4T
6, 7. Use the method of images to recalculate the drawdown for the well in Problem 5 if a: a river is located 50 m
away from the well, b: the aquifer ends 50 m away.
z well river  z1  z 2  10.5  2.4  8.1
z wellend  z1  z 2  10.5  2.4  12.9
7. Given a well with T = 10-3, q = 0.002, S = 2(10)-4, calculate the drawdown at a piezometer 25 m from the well at the
times listed below.
8. Water is pumped from a well in a confined aquifer at a rate, q = 0.003 m3 s-1. The drawdown at a piezometer a
distance r = 20 m away as a function of time is given in the table below. Complete the table and use the graphs of
u vs W(u) to find the transmissibility, T, and the specific yield, Sc.
t
1 min=
5 min=
30 min=
1 h=
2 h=
5 h=
Zr
t (s)
0.737
2.16
4.04
4.78
5.53
6.52
60
300
1800
3600
7200
18000
Points are plotted on the Zr-T curve then copied to the W(u)-u curve and
overlain until they fit. The pair chosen at the red cross mark is u=0.1, W(u)
= 1.84. The points together with the cross mark are then returned to the ZrT curve and overlain with the original points. The cross mark then yields t =
210, Zr = 1.9. With these values, we solve for T and S below.
T=
S
q
4 Z r
4Ttu
r
2
W(u) 
0.003
1.84  2.3 104
4 (1.9)
4  2.3 104  210 0.1

 4.83105
2
20
Matching pair Zr = 1.9, t = 210
101
102
103
104
t (sec)
105
106
Matching pair u=0.1, W(u) = 1.84
Lab 8
STREAM DISCHARGE AND RATING CURVES
1. Find the rating curve for a stream with the following values of q and z,
q(m3 s-1)
7.9
36.2
71.6
111.7
z(m)
0.5
1
1.5
2
Determine z0 by graphing points
and extrapolating curve to q = 0.
This yields z0  0.3
Then use 2 (z,q) pairs in rating curve
equation to solve for K and b as below.
ln(q)= ln(K) + b ln(z - z 0 )
ln(36.2)  ln(K )  b ln(1.0  0.3)
ln(111.7)  ln(K )  b ln(2.0  0.3)
4.72  3.59  b(0.531 0.357)
b  1.27 : K  57
2.5
2
1.5
Excel’s Solver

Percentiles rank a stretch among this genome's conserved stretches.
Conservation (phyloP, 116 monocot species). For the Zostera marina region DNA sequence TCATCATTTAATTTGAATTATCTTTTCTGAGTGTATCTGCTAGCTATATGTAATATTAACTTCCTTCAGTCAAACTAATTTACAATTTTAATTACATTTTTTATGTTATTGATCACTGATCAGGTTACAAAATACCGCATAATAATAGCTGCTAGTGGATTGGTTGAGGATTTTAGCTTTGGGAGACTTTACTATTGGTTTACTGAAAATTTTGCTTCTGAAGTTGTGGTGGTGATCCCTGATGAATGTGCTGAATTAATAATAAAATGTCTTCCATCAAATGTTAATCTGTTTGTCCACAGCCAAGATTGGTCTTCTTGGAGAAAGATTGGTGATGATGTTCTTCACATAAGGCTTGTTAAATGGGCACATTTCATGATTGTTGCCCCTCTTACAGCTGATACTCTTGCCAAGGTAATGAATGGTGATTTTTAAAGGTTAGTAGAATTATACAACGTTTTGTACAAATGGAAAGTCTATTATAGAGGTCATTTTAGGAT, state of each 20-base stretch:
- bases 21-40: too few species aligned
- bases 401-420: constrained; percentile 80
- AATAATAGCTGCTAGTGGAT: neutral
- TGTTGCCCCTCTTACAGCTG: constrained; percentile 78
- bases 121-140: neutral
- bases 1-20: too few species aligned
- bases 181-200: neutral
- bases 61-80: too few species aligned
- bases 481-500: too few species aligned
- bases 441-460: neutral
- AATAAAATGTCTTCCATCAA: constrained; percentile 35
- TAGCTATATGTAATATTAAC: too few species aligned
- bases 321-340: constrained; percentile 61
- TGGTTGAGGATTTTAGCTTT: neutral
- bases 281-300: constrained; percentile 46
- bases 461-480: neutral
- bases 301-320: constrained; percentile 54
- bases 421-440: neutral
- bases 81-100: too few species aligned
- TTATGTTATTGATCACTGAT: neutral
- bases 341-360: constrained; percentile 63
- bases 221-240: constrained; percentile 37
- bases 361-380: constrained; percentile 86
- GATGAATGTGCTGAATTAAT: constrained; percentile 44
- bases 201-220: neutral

gives slightly
different results
1
0.5
0
0
Var
z0
K
b
20
40
60
80
100
120
Value
0.275781
55.0582
1.298567
2. Find q when z = 3.5
q = K(z - z0 )b  60(3.2)1.3  272 m3  s 1
3. On a rainy day (24 hours) 10 cm of precipitation falls and all runs down the stream. If the basin area is, A = 109 m2
a. Calculate the mean runoff or discharge. b. Will the stream flood? Flood stage is z = 3.5 m. Explain.
q = ERA = 0.10/86400109 = 1157 m3 s-1
Since this is much larger than q at flood stage (assuming values from the last problem) stream will definitely flood.
4. Use the Manning Formula to find the average current speed and discharge in a river with a rectangular bed that is
40 m wide, 4 m deep, has a slope, s = .002, and a very rough stream bed with n = .15.
A
40  4

 3.33
Pwet (40  2  4)
1
2
1
1
v = A R3 S 2 
 3.33 0.002  0.99 m  s 1
n
0.15
q  Av  158.9 m 3  s 1
R
5. Once every several years a natural stream or river
overflows its banks. The water spreads out onto the
floodplain. For the accompanying cross section of the
Chemung River (a tributary of the Susquehanna River) at
Elmira, NY, indicate the bounds of the floodplain on the
contour map and on the cross section assuming that water
level can rise 10 m above flood stage.
Click to see water rise on this and on the next slide.